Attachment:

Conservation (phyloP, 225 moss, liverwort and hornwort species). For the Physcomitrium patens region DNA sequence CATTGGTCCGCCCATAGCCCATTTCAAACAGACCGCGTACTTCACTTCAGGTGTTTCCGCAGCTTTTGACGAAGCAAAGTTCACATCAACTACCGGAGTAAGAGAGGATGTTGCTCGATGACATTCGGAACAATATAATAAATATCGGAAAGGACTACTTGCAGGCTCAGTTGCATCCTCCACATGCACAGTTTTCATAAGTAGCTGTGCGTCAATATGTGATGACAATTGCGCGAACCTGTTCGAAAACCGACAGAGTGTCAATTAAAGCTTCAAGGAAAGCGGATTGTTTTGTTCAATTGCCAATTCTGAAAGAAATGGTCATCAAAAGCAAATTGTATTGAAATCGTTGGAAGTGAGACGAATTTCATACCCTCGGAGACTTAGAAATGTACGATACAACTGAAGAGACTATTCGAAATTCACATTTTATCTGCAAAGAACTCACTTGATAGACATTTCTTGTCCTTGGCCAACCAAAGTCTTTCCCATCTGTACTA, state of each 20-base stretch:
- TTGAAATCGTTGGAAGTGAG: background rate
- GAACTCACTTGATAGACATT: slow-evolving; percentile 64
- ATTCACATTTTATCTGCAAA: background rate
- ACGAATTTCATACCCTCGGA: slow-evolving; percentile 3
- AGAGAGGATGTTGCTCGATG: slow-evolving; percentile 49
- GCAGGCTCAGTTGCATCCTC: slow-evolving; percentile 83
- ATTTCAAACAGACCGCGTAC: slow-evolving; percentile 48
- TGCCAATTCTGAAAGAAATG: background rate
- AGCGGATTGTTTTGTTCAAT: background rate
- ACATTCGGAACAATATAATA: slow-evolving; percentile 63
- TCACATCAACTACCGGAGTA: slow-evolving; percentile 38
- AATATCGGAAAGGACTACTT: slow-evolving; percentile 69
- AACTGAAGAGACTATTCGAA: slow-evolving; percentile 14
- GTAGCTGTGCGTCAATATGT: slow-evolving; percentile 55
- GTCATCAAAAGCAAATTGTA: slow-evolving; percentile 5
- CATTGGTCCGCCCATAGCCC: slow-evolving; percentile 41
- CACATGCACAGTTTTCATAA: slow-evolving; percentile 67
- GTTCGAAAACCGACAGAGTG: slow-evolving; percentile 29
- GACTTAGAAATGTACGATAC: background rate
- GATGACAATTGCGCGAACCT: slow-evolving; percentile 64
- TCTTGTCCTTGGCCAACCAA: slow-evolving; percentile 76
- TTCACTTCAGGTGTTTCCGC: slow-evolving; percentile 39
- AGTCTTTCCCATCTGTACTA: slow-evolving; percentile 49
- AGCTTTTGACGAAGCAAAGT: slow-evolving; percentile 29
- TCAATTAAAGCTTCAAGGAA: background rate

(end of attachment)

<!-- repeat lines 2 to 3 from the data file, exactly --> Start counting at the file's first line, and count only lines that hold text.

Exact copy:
- TTGAAATCGTTGGAAGTGAG: background rate
- GAACTCACTTGATAGACATT: slow-evolving; percentile 64